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Discussion Starter · #1 · (Edited by Moderator)
Submitted By: shedevil
Date: October 31, 2008, 04:53:45 AM
Views: 7983

Custom Interior / Headliner - shedevil

(Figure 8 )​

This is done on my 88 RC. First i did the interior.


I pulled the wood paneling stuff off around the guages,in as few pieces as possible. Then i used that paneling as a stencil. I laid it on the fabric and traced around it. Then just cut out the fabric and glued it on the panel using the fabric glue in the bottle below. I have no pic for this but its easy.

I took it off and removed the lock mechanisms, glued the fabric over(with the fabric glue ), overlapping about 1 inch to the inside, making a hole where the lock went in. Then just put the lock back on over the fabric. Put it back on the truck.

No pic but its just like the trimming (below). Take the window crank off, yank the fabric/cardboard part of the door panel off ( mine had rusty clips that were not reusable). Then I cut out the fabric to fit over it and around the back about 1 inch. Then with a long doubled piece of upholstery thread and sharp needle, I tied the end of the thread to the starting corner of the fabric. Then just zigzagged it from one side of the fabic to the other pulling hard enough to keep the fabric as tight as possible. Just work the opposite sides together all around. It will use alot of thread, but not more than a full spool. AFTER it is covered cut a hole for the window crank. Since the clips were unusable, I used a screw in each croner to fasten it back on. I used black screws to hide on the black part of the fabric.

Cut the fabric to fit it. Then glue it on with spray glue or fabric glue and pin it together. Let it dry a few hours, then sew a rough stitch along where the fabric joins. Pull out the pins (I did it at the top where it wouldnt be seen).

(Figure 12)​

This is the harder part,but not bad. If your trim breaks off into 100 pieces when removing they can be duck-taped together. Thats what I did before covering them.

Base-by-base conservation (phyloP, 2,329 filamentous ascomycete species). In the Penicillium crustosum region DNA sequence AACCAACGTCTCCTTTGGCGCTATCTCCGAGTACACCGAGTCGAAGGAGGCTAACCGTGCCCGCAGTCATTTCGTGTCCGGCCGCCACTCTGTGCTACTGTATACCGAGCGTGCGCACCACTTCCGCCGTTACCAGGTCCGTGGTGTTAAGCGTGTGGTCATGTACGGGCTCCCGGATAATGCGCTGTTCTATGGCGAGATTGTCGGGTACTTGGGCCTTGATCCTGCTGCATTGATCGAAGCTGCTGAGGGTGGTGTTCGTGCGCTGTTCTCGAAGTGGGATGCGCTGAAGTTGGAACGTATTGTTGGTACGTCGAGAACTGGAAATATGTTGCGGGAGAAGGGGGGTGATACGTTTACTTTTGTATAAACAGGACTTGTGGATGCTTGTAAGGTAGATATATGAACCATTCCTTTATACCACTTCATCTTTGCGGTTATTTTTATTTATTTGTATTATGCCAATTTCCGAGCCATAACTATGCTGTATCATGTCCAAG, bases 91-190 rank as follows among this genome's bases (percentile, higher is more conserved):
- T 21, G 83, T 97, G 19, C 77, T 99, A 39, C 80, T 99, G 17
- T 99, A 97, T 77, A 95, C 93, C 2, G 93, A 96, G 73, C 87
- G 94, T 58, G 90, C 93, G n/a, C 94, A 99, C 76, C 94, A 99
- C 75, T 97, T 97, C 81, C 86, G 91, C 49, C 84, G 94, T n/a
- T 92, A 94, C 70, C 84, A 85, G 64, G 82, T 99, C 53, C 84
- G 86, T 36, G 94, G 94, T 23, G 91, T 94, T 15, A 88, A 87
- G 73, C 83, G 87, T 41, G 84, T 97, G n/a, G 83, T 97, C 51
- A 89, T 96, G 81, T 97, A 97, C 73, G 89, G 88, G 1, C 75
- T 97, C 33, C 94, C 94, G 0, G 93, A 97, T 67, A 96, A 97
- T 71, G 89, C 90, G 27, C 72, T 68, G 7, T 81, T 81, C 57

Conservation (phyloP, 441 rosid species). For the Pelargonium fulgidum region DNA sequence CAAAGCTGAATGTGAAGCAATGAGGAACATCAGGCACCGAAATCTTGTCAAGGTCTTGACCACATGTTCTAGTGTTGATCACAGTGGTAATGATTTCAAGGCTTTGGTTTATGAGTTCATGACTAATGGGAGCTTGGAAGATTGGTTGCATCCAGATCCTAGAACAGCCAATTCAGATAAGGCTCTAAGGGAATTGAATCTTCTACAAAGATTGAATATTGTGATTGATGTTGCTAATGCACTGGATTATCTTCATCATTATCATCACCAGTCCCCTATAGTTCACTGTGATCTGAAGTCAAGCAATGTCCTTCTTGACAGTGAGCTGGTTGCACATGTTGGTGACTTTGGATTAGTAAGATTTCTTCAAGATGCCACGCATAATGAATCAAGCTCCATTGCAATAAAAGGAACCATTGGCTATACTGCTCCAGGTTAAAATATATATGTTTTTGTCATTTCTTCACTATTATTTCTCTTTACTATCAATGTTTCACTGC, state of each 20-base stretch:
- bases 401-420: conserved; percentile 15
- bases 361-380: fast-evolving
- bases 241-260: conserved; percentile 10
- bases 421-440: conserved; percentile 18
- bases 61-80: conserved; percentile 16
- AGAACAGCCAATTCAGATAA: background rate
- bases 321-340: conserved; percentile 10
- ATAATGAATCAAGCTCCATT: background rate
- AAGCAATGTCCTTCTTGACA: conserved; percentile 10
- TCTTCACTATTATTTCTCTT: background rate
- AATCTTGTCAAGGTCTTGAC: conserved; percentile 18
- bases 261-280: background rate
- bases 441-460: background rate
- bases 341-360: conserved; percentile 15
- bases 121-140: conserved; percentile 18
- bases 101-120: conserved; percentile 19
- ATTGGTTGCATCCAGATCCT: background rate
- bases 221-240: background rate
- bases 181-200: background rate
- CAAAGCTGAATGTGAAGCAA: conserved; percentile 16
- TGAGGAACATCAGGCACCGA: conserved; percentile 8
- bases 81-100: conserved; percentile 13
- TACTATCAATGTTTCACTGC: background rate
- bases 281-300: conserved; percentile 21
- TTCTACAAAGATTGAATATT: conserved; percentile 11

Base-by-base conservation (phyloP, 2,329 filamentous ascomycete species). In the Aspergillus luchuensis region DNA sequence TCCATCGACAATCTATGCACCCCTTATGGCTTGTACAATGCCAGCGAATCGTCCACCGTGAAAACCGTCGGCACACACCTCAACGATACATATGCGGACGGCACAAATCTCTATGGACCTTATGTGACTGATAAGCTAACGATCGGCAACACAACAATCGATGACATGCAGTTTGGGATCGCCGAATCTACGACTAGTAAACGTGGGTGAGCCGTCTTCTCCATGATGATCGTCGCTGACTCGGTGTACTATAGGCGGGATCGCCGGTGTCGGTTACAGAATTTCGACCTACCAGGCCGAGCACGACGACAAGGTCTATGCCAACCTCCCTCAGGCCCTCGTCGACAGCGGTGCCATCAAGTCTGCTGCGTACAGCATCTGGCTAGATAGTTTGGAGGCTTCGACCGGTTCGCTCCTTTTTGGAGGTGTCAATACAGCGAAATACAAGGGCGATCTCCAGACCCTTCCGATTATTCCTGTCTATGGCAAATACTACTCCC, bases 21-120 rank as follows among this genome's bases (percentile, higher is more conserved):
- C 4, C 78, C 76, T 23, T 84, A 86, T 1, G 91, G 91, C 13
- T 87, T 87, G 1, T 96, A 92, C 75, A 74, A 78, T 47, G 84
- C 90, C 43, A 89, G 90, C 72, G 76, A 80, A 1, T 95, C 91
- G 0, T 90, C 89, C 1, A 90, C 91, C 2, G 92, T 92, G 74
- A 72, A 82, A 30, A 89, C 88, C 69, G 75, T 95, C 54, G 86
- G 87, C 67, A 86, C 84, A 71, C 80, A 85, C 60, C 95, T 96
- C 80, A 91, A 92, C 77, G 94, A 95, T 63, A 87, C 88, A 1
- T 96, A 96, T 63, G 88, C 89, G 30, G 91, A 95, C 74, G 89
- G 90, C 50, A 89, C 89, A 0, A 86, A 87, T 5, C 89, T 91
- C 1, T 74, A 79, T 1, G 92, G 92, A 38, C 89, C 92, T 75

(Figure 1)​

After removing and taping them, I laid it on the fabric. Cut the fabric around it about 1" extra on all sides.

(Figure 2)​

Then I glued the fabric to the piece, wrapping rubbing bands around in spots to hold it while it dried a few hours

(Figure 3)​

(Figure 4)​

Did the zig zag on the back of it like with the door panels. A fabric with a slight stretch helps conform to the odd shaped peices like, well most of them.

(Figure 5)​

(Figure 6)​

(Figure 7)​

(Figure 11)​

When covering them, make a note of which pieces overlap others. If the panel is dented to fit under another piece, trim the fabric off that area. I didnt do this step and had to go back so they'd lay right. If you're doing the headliner too then leave those trim pieces off for now.

Remove all pieces of trim that are in the way, including on the vent window on the roof. Then remove the headliner (2 pieces). If its like mine, it will have a coating of nasty brown gunk on it. I just ragged it off with a DRY rag. There is also a thin clear film over it. DONT remove it, I did on the front half and had fiberglass needles in my hands all night.

(Figure 9)​

After it was clean, I laid it on the fabric (be sure when you buy it it is 60"wide and not 45"wide, fabric comes in both those sizes, the large back headliner is 47"w x 58"l.) Cut around the headliner about 2 inches out all around. Then using the spray glue, carefully glue the fabrc down. It will stay wet just long enough to smooth out wrinkles. Wait for this to dry a few hours, laying flat. Then turn it over and glue it with the fabric glue (bottle) to the edges of the back side. Cut notches in the fabric where they are already on the headliner for the panel screws to go in.

When putting back in, its easier to have someone help hold it up. I didnt have help, so i used a screw in each corner sticking out out to hold it up while i put the trim back on.

(Figure 10)​
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